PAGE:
The score developed by Pabinger et al. utilizes only two variables: the type of cancer and a continuous scale of D-dimer levels. The model is available for clinical use as a printed nomogram and as an online prediction tool. The model showed an improvement of 30% compared with the Khorana score, and it can be used for cancers that are excluded by the Khorana score, such as lung, breast and colon cancer .
Third-generation scores (COMPASS-CAT and ThroLy scores)
Recently, a new class of risk scores was developed, which represents a new strategy for evaluating VTE in outpatients on chemotherapy. They combine predictors related to the cancer characteristics (stage and diagnosis), the type of the treatment, and the patient’s characteristics. They can be used for frequent types of cancers, such as breast, lung and colon or specific hematological malignancies.
The COMPASS-CAT score was validated in outpatients with breast, ovarian, lung and colorectal cancer who receive chemotherapy.
The ThroLy score is specific for lymphoma. It is composed of predictors related to the malignancy and the patients’ intrinsic risk factors for VTE, and it is applicable in outpatients after chemotherapy initiation .
The brain tumor gap
Despite the number of risk scores available and the fact that up to 20% of patients with brain tumors develop VTE, no risk model today was validated for brain tumors .
Clinical risk factors for VTE in this setting are glioblastoma subtype, paresis and surgery. Recently some biomarkers specific for brain cancer were identified, and two of them are in evaluation: mutations in the IDH1 gene and the glycoprotein podoplanin. Patients with an IDH1 mutation have a lower risk of developing VTE than those with IDH1 wild-type status. The expression of the glycoprotein podoplanin in brain tumors is associated with a high risk of VTE and intra-tumoral thrombi .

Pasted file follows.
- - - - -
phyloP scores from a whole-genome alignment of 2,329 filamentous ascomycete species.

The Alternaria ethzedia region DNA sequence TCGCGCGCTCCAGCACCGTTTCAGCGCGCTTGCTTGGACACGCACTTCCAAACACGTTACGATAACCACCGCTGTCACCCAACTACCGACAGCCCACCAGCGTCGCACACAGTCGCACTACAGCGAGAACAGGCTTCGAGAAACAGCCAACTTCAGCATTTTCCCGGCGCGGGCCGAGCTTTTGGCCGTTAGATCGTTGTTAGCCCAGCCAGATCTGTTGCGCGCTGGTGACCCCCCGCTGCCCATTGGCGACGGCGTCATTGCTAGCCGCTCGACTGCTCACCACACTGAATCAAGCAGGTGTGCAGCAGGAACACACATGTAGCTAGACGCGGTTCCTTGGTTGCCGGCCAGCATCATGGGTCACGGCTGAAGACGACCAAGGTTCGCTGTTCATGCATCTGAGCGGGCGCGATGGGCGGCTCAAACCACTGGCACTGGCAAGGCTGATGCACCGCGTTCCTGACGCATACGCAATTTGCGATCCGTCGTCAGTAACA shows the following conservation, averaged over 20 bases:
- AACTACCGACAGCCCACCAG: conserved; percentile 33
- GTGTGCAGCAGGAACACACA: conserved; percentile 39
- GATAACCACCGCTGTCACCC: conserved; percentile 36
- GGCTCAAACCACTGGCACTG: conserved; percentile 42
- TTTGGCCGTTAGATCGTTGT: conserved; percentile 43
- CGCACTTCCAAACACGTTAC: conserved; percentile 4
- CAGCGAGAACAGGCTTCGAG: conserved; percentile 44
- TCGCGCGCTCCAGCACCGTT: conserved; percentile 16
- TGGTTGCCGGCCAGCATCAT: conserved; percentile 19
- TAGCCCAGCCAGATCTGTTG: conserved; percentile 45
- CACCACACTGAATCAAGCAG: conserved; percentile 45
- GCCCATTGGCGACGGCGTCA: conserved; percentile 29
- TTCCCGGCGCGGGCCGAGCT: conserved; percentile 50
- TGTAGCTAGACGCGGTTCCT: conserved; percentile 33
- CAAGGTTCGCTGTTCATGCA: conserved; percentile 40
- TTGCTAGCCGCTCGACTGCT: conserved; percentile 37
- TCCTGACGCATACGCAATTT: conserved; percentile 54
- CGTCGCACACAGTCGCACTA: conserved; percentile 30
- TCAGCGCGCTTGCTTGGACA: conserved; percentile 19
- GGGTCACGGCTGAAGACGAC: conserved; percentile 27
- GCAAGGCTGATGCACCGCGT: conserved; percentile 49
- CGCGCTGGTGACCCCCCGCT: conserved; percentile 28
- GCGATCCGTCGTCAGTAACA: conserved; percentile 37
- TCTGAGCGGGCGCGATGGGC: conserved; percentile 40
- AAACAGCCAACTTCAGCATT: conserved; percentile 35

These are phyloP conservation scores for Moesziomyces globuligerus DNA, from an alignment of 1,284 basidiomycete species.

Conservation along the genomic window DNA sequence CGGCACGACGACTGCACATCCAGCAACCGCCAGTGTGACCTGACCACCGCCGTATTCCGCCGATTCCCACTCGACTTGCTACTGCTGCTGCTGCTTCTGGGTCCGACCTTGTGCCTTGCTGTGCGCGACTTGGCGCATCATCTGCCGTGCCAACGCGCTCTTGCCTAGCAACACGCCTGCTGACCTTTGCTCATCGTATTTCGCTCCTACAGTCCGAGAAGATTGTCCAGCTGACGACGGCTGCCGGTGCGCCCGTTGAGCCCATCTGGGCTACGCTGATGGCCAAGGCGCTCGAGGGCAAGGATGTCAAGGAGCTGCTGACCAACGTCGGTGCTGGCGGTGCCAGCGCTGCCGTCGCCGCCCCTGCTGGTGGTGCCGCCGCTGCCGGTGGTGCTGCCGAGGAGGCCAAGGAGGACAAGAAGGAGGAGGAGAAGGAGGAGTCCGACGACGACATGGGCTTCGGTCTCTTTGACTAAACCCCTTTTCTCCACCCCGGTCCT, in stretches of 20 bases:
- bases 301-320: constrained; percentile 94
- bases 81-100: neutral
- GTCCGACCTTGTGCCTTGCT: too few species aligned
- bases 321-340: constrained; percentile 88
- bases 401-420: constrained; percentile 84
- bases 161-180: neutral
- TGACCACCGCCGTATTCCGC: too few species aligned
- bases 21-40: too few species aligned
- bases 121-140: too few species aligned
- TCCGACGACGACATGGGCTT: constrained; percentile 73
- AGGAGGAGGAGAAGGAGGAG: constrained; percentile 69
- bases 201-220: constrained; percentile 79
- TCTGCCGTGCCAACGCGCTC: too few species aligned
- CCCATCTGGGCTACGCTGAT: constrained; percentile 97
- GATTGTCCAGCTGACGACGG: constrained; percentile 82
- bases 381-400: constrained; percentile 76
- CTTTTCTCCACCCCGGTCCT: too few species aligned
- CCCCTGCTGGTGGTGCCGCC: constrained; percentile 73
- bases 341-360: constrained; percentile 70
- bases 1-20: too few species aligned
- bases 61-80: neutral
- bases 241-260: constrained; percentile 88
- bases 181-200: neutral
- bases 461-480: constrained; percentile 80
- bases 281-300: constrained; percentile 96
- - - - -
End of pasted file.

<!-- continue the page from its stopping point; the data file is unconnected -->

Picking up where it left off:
Clinically, brain tumor management is particularly challenging because anticoagulation therapy is associated with an increased risk of intracranial hemorrhage .
Incorporating these biomarkers in a tool for risk prediction could help risk assessment of CAT in patients with brain tumors.
How can we choose the best model?
“First of all, it is important to know that we have the tool to evaluate the risk, and some of them are validated. So, the point is not to choose the best tool, but the one that has been validated.” We also need to consider differences between the risk scores; some are predictive only for certain tumors or can be applied in a specific moment of the patient’s journey. “The Khorana score can be applied before the chemotherapy, while the COMPASS-CAT and the Pabinger er al. tools can be applied throughout the patient’s journey,” concluded Prof. Gerotziafas.
- Sud R, Khorana AA. Cancer-associated thrombosis: risk factors, candidate biomarkers and a risk model. Thromb Res. 2009;123 Suppl 4:S18-21.
- Heit, JA. Poster 68 presented at: American Society of Hematology, 47th Annual Meeting, Atlanta, GA, December 10-13, 2005
- Spencer FA, Lessard D, Emery C, Reed G, Goldberg RJ. Venous thromboembolism in the outpatient setting. Arch Intern Med. 2007;167(14):1471-1475.
- Martin KA, Molsberry R, Khan SS, Linder JA, Cameron KA, Benson A 3rd. Preventing venous thromboembolism in oncology practice: Use of risk assessment and anticoagulation prophylaxis. Res Pract Thromb Haemost. 2020;4(7):1211-1215.
- Key NS, Khorana AA, Kuderer NM, et al. Venous Thromboembolism Prophylaxis and Treatment in Patients With Cancer: ASCO Clinical Practice Guideline Update. J Clin Oncol. 2020;38(5):496-520.
- Gerotziafas GT, Mahé I, Lefkou E, et al. Overview of risk assessment models for venous thromboembolism in ambulatory patients with cancer. Thromb Res. 2020;191 Suppl 1:S50-S57.
- Khorana AA, Kuderer NM, Culakova E, Lyman GH, Francis CW. Development and validation of a predictive model for chemotherapy-associated thrombosis. Blood. 2008;111(10):4902-4907.
- Khorana AA, DeSancho MT, Liebman H, Rosovsky R, Connors JM, Zwicker J. Prediction and Prevention of Cancer-Associated Thromboembolism. Oncologist. 2021;26(1):e2-e7.
- Khorana AA, Soff GA, Kakkar AK, et al. Rivaroxaban for Thromboprophylaxis in High-Risk Ambulatory Patients with Cancer. N Engl J Med. 2019;380(8):720-728.
- Carrier M, Abou-Nassar K, Mallick R, et al. Apixaban to Prevent Venous Thromboembolism in Patients with Cancer. N Engl J Med. 2019;380(8):711-719.
- Pabinger I, van Es N, Heinze G, et al. A clinical prediction model for cancer-associated venous thromboembolism: a development and validation study in two independent prospective cohorts. Lancet Haematol. 2018;5(7):e289-e298.
- Riedl J, Ay C. Venous Thromboembolism in Brain Tumors: Risk Factors, Molecular Mechanisms, and Clinical Challenges. Semin Thromb Hemost. 2019;45(4):334-341.